> trip is over. You won't recover all your costs, but I suspect you'd
    > recover enough to make this strategy work. It would be far more affordable
    > than renting a long lens from a camera store. I would consider something
    > like the AF-S VR Zoom-Nikkor 200-400mm f/4G IF-ED. If I were a Nikon user,
    > that would be my dream lens.
    >


    Agreed. This has worked very well for me. I had the EF 100-400 for one year
    and only lost $200.00. Some have done even better.
    Dave R knows who, Mar 20, 2005
    #3

  4. >
    > Agreed. This has worked very well for me. I had the EF 100-400 for one
    > year and only lost $200.00. Some have done even better.



    My numbers might help: bought Feb '04 $1450, sold Feb '05 $1250.
    Dave R knows who, Mar 20, 2005
    #4
  5. <> wrote in message
    news:...
    > I am planning a trip for late summer to Greenland and northern Canada.
    > It was suggested that we will see whales and other ocean life along the
    > way, and should bring a long lens to get decent images of them. The
    > longest lens I now own is 85mm, hardly very long even considering the
    > adjustment for the less-than-35 mm-size sensor in the camera.
    >
    > I would guess 300 mm should be satisfactory. Nikon wants close to the
    > price of the whole trip for some of their long lenses (the vibration
    > stabilization one). Any recommendations for 2nd line lenses that are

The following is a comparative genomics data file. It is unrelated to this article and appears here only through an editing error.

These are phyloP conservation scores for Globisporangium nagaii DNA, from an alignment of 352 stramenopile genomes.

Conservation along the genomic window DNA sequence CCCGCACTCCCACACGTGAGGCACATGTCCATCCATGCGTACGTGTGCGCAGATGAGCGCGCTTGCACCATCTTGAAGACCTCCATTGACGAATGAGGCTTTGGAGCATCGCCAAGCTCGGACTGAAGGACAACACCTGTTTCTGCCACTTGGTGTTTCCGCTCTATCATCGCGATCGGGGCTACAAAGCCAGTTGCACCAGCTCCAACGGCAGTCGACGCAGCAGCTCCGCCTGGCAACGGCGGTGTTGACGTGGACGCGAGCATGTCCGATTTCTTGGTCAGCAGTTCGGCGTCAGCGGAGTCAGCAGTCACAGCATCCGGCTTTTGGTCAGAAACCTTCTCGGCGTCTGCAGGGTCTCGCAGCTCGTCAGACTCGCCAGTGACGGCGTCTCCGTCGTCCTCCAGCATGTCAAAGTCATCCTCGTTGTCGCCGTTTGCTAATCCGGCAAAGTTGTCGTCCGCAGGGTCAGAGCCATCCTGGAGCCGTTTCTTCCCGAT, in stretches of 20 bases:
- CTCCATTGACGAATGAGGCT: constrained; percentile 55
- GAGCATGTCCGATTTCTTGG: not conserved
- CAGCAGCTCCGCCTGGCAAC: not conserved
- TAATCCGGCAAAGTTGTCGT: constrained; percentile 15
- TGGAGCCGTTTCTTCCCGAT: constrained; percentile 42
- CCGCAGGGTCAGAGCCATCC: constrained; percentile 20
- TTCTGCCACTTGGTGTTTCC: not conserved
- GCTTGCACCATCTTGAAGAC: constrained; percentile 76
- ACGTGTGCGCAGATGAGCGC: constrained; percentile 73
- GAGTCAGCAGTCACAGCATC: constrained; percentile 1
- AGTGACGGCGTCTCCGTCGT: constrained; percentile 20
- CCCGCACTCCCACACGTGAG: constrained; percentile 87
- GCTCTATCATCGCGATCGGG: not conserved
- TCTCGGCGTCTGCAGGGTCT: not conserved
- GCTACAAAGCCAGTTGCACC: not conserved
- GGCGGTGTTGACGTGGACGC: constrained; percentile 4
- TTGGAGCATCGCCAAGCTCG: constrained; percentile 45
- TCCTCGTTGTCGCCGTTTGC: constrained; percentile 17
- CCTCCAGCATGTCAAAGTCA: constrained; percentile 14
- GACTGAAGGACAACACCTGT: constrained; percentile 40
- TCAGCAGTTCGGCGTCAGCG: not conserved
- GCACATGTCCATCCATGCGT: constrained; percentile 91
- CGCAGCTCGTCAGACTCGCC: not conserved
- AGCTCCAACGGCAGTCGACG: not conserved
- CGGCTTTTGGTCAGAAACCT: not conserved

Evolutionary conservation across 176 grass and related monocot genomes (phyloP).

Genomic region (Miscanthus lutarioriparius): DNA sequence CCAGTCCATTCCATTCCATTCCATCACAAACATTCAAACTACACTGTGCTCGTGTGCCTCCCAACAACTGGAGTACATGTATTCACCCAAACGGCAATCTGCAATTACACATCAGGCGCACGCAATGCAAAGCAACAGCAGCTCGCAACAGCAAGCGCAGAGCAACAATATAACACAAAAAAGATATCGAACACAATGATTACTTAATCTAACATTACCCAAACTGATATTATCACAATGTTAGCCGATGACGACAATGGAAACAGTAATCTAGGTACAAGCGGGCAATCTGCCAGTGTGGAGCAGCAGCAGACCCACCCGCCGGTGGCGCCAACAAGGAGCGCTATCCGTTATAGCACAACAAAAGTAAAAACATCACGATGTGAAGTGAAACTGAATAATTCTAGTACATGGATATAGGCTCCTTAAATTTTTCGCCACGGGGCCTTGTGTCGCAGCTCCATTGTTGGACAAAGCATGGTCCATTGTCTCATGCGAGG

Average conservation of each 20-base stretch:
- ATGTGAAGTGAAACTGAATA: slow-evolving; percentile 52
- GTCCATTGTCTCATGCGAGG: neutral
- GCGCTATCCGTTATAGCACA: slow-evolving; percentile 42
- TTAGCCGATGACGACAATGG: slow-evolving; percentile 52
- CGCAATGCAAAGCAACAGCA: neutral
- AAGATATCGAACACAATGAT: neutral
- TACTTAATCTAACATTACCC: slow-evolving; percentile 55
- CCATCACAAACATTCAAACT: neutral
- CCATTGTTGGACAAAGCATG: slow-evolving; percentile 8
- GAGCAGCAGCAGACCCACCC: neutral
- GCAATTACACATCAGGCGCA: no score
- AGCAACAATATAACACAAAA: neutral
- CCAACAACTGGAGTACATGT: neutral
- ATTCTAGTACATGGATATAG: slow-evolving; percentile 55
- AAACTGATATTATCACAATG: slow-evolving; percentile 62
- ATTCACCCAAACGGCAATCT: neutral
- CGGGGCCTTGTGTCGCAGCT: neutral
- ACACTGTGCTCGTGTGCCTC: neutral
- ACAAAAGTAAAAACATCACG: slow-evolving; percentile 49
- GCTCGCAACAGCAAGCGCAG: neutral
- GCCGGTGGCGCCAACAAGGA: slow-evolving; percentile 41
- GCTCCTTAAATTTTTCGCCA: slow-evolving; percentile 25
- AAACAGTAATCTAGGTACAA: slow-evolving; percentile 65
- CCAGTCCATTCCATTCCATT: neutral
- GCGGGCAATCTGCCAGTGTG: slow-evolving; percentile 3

> more reasonably priced (Sigma. Tokina, etc.)? Or must I talk myself
    > into a Nikon lens?
    >
    > Thanks.
    > Mark Schupack


    If you're gettting a lens for a single trip, you might look at renting. In
    many cities, there is usually at least one place to rent. Renting can be
    risky, make sure you read what you are responsible for in case of
    loss/damage. Or get a used one from EBay. I picked up a Nikon 300MM F4 for
    $375 in good mechanical/optical condition. It looks pretty used, but works
    perfectly. If you make a decent purchase, you could probably resell it on
    your return for what you paid, making the use of it almost free. This is of
    course assuming you decide not to keep it ;-)
    Steve Gavette, Mar 20, 2005
    #5
  6. Steve Kramer Guest

    "" wrote:
    >
    > I am planning a trip for late summer to Greenland and northern Canada.
    > It was suggested that we will see whales and other ocean life along the